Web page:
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PID Controller cont. /* called every sampling period PS */ void PID(){ Get Error(t) during last sampling period P S ; /*PID control function*/ CPU(t) = C p *Error(t) + C i IW Error(t) + C D *(Error(t-DW) - Error(t))/DW /* greedily increase system load when lightly loaded */ if( CPU(t) 0) CPU(t) = CPU(t) + CPU A /* call the Service Level Controller, which returns the portion of CPU(t) that is not completed in it */ CPU 0 =SLC( CPU(t)); /* call the admission controller to accommodate the portion of CPU(t) that is not completed by SLC, if there is any */ if( CPU 0 != 0) ACadjust( CPU 0 ); }

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Service Level Controller

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Admission Controller Decides whether accepts a task or not. If ET ik < 1- CPU(t) accept, else reject. CPU(t) maybe adjusted when SLC controller cannot completely accommodate CPU(t) void Acadjust( CPU 0 ) {CPU(t) = CPU(t) - CPU 0 ; } Given an example.

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Admission Controller(example) Suppose CPU(t) = 80%, SLC could increase 10% of the cpu use. AC could only admit tasks with 10% usage of cpu time, instead of 20%

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Experiment Results Simulation Model Workload Model Implementation of FC-EDF Performance Matrices Experiment A: Steady Execution time Experiment B: Dynamic Execution Time

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Simulation Model

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Workload Model Each source is characterized with a period (P) (the deadline of each task instance equals its period), Worst case execution times {WCETi}, best case execution times {BCETi}, estimated execution times {EETi}, average execution times {AETi} Each tuple (P, WCETi,BCETi, EETi, AETi, VALi) characterizes a service level EETi =(WCETi+BCETi)*0.5 AETi = EETi*etf etf : execution time factor denotes the accuracy of the estimation.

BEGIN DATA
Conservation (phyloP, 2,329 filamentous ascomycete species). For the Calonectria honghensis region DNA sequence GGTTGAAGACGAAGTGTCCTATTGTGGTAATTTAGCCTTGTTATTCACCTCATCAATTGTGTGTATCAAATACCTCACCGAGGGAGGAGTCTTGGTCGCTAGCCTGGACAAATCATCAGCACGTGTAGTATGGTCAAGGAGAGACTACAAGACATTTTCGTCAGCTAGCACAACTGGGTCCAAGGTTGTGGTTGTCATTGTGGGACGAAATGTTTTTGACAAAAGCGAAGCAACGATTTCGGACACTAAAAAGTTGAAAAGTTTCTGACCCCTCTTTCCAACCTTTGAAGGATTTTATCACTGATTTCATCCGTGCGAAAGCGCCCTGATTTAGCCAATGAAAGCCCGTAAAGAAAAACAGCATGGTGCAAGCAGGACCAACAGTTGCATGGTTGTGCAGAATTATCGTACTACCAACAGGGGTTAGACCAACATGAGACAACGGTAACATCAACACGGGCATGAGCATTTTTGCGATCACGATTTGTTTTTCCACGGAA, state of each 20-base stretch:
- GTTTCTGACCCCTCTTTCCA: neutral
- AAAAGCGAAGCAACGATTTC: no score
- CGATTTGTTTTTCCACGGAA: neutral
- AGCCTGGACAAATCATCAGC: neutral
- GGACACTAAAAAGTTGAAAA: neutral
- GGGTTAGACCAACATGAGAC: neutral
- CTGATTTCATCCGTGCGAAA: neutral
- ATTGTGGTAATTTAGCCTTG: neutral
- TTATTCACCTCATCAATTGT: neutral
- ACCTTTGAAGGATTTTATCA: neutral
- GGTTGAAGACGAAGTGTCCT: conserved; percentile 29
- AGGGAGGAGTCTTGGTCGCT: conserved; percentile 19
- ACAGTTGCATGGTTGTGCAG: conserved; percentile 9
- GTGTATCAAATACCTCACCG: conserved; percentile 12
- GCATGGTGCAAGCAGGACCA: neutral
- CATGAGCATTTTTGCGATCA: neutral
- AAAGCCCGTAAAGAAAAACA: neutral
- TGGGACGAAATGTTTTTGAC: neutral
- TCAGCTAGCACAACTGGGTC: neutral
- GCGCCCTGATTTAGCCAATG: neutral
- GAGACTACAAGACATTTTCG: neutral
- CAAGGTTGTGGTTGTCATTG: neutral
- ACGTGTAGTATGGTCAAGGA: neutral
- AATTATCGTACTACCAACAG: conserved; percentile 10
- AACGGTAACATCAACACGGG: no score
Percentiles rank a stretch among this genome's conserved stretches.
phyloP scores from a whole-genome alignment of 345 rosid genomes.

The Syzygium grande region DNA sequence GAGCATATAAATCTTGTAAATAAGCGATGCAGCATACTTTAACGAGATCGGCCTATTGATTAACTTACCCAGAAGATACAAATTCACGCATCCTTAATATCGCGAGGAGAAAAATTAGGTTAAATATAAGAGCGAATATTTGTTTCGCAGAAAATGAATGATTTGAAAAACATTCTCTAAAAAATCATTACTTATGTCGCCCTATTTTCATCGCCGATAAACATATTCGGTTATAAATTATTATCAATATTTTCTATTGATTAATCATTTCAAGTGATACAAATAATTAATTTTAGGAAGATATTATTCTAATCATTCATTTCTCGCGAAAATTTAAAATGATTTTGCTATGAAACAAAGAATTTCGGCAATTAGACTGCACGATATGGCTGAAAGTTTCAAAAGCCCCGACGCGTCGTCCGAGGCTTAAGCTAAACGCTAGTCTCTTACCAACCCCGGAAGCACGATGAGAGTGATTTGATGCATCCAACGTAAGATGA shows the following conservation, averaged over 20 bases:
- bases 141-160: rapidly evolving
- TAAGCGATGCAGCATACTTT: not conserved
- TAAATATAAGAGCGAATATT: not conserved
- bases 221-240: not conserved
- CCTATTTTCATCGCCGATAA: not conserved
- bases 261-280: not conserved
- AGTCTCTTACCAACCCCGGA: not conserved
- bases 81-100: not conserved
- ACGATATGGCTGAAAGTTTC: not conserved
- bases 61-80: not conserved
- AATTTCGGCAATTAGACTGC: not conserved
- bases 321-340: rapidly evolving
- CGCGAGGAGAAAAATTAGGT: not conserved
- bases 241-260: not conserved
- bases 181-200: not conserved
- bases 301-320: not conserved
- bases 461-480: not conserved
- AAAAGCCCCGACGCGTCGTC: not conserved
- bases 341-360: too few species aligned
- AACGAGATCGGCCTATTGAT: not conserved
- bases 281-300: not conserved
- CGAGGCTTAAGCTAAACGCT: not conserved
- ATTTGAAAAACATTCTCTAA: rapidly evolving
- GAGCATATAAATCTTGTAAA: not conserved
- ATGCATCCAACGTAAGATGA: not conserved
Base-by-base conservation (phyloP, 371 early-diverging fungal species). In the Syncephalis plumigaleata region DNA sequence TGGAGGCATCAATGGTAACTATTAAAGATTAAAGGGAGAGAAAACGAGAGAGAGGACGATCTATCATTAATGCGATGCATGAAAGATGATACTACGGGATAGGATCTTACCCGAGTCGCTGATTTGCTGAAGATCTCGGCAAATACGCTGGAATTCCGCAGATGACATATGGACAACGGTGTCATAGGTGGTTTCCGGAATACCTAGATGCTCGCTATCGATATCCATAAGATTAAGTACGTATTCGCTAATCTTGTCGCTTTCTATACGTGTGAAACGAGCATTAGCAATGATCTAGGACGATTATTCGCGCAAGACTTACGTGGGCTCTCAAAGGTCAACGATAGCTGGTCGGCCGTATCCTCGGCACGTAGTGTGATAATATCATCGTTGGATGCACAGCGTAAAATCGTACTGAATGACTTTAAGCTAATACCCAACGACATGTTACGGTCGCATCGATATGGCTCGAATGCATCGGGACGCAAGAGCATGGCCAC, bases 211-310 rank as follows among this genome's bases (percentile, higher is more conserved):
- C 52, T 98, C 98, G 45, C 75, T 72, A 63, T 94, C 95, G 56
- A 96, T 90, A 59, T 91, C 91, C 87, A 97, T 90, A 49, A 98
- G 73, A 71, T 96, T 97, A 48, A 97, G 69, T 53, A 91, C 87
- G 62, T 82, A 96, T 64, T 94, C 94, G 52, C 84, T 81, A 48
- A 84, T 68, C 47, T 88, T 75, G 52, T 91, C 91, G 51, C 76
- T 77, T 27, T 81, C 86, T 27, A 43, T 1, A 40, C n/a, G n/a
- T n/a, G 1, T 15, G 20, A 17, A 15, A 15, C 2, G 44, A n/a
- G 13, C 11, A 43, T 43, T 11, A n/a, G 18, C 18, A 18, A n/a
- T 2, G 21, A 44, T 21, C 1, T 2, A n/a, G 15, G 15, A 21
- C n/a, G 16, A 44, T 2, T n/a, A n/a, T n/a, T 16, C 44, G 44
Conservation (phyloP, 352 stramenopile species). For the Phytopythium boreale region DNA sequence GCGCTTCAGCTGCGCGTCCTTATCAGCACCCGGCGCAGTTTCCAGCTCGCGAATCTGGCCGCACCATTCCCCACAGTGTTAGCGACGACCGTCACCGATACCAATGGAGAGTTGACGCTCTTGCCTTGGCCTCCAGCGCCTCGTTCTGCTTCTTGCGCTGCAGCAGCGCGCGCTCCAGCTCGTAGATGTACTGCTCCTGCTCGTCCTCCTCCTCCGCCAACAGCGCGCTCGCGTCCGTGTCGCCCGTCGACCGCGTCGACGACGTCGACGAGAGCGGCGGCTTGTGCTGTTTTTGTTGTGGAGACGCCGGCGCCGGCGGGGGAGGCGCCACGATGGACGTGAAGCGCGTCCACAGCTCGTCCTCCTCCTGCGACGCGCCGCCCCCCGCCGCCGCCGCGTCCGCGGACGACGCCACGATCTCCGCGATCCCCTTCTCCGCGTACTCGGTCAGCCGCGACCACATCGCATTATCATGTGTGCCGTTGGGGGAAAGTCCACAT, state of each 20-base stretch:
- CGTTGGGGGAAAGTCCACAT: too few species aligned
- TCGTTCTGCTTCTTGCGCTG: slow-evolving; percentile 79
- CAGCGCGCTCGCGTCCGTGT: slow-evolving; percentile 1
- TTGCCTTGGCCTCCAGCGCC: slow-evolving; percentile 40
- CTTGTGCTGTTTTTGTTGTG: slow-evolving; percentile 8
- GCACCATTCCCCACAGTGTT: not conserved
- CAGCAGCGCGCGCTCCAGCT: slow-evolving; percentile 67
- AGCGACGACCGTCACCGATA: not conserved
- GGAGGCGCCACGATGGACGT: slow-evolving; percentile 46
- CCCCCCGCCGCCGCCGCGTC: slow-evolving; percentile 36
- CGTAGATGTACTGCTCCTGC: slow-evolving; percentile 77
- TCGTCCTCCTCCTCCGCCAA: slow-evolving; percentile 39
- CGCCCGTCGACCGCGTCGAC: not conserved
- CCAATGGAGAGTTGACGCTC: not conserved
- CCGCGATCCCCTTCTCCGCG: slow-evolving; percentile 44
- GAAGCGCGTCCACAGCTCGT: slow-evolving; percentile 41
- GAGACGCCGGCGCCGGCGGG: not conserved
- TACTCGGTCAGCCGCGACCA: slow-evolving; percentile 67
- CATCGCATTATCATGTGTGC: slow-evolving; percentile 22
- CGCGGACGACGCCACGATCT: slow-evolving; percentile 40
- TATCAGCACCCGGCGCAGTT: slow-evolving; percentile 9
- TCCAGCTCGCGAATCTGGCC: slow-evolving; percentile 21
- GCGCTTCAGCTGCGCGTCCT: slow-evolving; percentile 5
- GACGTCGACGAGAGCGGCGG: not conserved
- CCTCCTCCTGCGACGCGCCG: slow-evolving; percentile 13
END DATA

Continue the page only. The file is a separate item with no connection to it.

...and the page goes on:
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Implementation of FC-EDF

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Performance Matrices MRA: Miss Ration among admitted tasks. CPU utilization: how much the CPU is used. HRS: hit ratio among submitted tasks is a measure of throughput. VCR: Value completion ratio quality of results. Task with lower service level contributes to lower value.

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Performance Conclusion FC-EDF provides soft performance guarantee for admitted tasks. Achieving high system utilization. High throughput. Effectively adapts to the radical changes in the execution time and system load and maintains satisfactory performance.

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Overhead

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Conclusion Presented the need for feedback control scheduling Presented a system developed by UVA. Questions?

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Control Theory Terminology Process Variable Error Overshoot Steady state error Settling time

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PID Controller PID – Proportional, Integral, Derivative Proportional: the controller output is proportional to the error. Integral: output is proportional to the amount of time the error is present. Derivative: output is proportional to the rate of change of the measurement of error.

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PID Controller (cont.)